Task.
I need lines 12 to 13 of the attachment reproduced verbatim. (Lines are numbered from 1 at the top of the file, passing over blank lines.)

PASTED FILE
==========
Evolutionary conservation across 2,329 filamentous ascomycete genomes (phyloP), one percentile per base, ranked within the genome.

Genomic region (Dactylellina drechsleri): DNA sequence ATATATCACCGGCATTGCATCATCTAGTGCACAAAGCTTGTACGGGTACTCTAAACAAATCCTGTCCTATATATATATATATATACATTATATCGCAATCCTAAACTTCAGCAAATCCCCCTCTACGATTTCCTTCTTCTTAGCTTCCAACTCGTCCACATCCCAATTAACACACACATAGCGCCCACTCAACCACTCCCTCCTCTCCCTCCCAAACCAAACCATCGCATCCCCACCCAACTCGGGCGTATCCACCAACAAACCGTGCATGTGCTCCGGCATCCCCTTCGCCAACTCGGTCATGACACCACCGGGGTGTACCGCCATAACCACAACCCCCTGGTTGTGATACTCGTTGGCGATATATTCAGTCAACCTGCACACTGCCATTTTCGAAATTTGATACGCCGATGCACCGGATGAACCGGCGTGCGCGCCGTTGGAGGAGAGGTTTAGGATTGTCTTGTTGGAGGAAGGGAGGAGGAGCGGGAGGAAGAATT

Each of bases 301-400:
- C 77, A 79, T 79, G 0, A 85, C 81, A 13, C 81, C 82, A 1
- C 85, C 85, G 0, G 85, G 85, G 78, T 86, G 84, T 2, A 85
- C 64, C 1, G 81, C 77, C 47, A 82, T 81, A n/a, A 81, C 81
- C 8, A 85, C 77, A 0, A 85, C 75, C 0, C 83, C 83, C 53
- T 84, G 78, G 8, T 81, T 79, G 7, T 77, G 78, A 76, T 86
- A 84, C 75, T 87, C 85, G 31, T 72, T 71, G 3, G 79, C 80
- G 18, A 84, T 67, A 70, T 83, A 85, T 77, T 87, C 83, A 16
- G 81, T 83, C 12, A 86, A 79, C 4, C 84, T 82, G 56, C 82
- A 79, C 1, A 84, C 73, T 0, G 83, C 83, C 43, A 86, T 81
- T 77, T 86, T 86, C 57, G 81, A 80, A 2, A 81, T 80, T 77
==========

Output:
- A 79, C 1, A 84, C 73, T 0, G 83, C 83, C 43, A 86, T 81
- T 77, T 86, T 86, C 57, G 81, A 80, A 2, A 81, T 80, T 77